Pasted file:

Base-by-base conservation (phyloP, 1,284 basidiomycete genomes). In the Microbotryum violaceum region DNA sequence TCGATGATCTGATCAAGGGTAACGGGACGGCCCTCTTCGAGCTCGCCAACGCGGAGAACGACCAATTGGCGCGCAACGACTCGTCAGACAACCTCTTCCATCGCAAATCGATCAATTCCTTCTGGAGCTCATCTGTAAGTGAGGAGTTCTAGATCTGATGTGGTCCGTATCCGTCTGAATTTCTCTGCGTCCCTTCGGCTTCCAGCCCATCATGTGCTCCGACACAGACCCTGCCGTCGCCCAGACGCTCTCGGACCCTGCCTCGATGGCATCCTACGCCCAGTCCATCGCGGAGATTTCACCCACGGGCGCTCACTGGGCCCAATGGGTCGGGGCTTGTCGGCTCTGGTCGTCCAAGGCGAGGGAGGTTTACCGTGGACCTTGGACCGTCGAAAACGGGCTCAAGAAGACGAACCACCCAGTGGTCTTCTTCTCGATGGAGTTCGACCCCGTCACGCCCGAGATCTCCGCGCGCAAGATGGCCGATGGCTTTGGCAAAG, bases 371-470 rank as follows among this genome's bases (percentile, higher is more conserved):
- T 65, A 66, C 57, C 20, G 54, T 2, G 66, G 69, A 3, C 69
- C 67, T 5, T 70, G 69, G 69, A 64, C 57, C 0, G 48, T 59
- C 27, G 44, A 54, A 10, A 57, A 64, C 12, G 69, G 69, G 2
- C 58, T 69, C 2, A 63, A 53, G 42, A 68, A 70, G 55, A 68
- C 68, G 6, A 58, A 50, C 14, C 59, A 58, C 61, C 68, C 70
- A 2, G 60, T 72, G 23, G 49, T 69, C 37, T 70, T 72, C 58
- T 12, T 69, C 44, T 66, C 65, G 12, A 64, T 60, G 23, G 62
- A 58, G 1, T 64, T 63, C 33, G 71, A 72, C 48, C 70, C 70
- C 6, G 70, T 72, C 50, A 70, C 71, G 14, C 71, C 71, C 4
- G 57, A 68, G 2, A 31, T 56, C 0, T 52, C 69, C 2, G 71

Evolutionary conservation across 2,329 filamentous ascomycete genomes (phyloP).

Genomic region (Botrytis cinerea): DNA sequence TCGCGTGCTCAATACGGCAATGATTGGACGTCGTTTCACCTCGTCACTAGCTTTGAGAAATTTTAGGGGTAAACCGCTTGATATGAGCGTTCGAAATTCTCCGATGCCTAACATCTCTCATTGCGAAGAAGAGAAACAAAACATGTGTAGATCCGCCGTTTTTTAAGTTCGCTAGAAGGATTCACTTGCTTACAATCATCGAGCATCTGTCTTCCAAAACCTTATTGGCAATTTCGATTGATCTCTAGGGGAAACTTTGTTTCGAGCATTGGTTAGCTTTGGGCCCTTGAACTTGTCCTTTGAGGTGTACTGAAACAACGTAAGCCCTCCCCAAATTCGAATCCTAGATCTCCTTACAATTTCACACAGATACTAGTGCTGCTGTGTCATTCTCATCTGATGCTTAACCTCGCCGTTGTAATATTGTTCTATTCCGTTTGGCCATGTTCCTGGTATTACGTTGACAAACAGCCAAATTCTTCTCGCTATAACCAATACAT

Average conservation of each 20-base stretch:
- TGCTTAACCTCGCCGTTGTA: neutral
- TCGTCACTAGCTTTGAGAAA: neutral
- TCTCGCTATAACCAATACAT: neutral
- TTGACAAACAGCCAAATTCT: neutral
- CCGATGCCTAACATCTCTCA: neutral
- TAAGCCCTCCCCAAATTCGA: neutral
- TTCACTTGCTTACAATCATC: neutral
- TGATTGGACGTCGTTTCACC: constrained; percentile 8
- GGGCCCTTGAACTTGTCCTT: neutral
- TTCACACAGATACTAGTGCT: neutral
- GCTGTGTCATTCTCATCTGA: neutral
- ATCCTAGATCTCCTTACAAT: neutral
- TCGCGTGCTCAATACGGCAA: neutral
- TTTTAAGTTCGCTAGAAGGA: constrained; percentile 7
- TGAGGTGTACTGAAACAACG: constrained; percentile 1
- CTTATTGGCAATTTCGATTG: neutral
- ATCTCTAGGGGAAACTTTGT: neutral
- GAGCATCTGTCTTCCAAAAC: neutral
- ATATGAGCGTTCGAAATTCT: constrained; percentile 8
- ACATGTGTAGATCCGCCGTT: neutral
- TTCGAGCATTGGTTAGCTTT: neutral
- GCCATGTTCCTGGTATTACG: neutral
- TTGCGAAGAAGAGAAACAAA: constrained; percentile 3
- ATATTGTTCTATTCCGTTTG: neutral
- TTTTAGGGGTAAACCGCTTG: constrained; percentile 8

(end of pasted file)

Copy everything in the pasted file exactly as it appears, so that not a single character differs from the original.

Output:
Base-by-base conservation (phyloP, 1,284 basidiomycete genomes). In the Microbotryum violaceum region DNA sequence TCGATGATCTGATCAAGGGTAACGGGACGGCCCTCTTCGAGCTCGCCAACGCGGAGAACGACCAATTGGCGCGCAACGACTCGTCAGACAACCTCTTCCATCGCAAATCGATCAATTCCTTCTGGAGCTCATCTGTAAGTGAGGAGTTCTAGATCTGATGTGGTCCGTATCCGTCTGAATTTCTCTGCGTCCCTTCGGCTTCCAGCCCATCATGTGCTCCGACACAGACCCTGCCGTCGCCCAGACGCTCTCGGACCCTGCCTCGATGGCATCCTACGCCCAGTCCATCGCGGAGATTTCACCCACGGGCGCTCACTGGGCCCAATGGGTCGGGGCTTGTCGGCTCTGGTCGTCCAAGGCGAGGGAGGTTTACCGTGGACCTTGGACCGTCGAAAACGGGCTCAAGAAGACGAACCACCCAGTGGTCTTCTTCTCGATGGAGTTCGACCCCGTCACGCCCGAGATCTCCGCGCGCAAGATGGCCGATGGCTTTGGCAAAG, bases 371-470 rank as follows among this genome's bases (percentile, higher is more conserved):
- T 65, A 66, C 57, C 20, G 54, T 2, G 66, G 69, A 3, C 69
- C 67, T 5, T 70, G 69, G 69, A 64, C 57, C 0, G 48, T 59
- C 27, G 44, A 54, A 10, A 57, A 64, C 12, G 69, G 69, G 2
- C 58, T 69, C 2, A 63, A 53, G 42, A 68, A 70, G 55, A 68
- C 68, G 6, A 58, A 50, C 14, C 59, A 58, C 61, C 68, C 70
- A 2, G 60, T 72, G 23, G 49, T 69, C 37, T 70, T 72, C 58
- T 12, T 69, C 44, T 66, C 65, G 12, A 64, T 60, G 23, G 62
- A 58, G 1, T 64, T 63, C 33, G 71, A 72, C 48, C 70, C 70
- C 6, G 70, T 72, C 50, A 70, C 71, G 14, C 71, C 71, C 4
- G 57, A 68, G 2, A 31, T 56, C 0, T 52, C 69, C 2, G 71

Evolutionary conservation across 2,329 filamentous ascomycete genomes (phyloP).

Genomic region (Botrytis cinerea): DNA sequence TCGCGTGCTCAATACGGCAATGATTGGACGTCGTTTCACCTCGTCACTAGCTTTGAGAAATTTTAGGGGTAAACCGCTTGATATGAGCGTTCGAAATTCTCCGATGCCTAACATCTCTCATTGCGAAGAAGAGAAACAAAACATGTGTAGATCCGCCGTTTTTTAAGTTCGCTAGAAGGATTCACTTGCTTACAATCATCGAGCATCTGTCTTCCAAAACCTTATTGGCAATTTCGATTGATCTCTAGGGGAAACTTTGTTTCGAGCATTGGTTAGCTTTGGGCCCTTGAACTTGTCCTTTGAGGTGTACTGAAACAACGTAAGCCCTCCCCAAATTCGAATCCTAGATCTCCTTACAATTTCACACAGATACTAGTGCTGCTGTGTCATTCTCATCTGATGCTTAACCTCGCCGTTGTAATATTGTTCTATTCCGTTTGGCCATGTTCCTGGTATTACGTTGACAAACAGCCAAATTCTTCTCGCTATAACCAATACAT

Average conservation of each 20-base stretch:
- TGCTTAACCTCGCCGTTGTA: neutral
- TCGTCACTAGCTTTGAGAAA: neutral
- TCTCGCTATAACCAATACAT: neutral
- TTGACAAACAGCCAAATTCT: neutral
- CCGATGCCTAACATCTCTCA: neutral
- TAAGCCCTCCCCAAATTCGA: neutral
- TTCACTTGCTTACAATCATC: neutral
- TGATTGGACGTCGTTTCACC: constrained; percentile 8
- GGGCCCTTGAACTTGTCCTT: neutral
- TTCACACAGATACTAGTGCT: neutral
- GCTGTGTCATTCTCATCTGA: neutral
- ATCCTAGATCTCCTTACAAT: neutral
- TCGCGTGCTCAATACGGCAA: neutral
- TTTTAAGTTCGCTAGAAGGA: constrained; percentile 7
- TGAGGTGTACTGAAACAACG: constrained; percentile 1
- CTTATTGGCAATTTCGATTG: neutral
- ATCTCTAGGGGAAACTTTGT: neutral
- GAGCATCTGTCTTCCAAAAC: neutral
- ATATGAGCGTTCGAAATTCT: constrained; percentile 8
- ACATGTGTAGATCCGCCGTT: neutral
- TTCGAGCATTGGTTAGCTTT: neutral
- GCCATGTTCCTGGTATTACG: neutral
- TTGCGAAGAAGAGAAACAAA: constrained; percentile 3
- ATATTGTTCTATTCCGTTTG: neutral
- TTTTAGGGGTAAACCGCTTG: constrained; percentile 8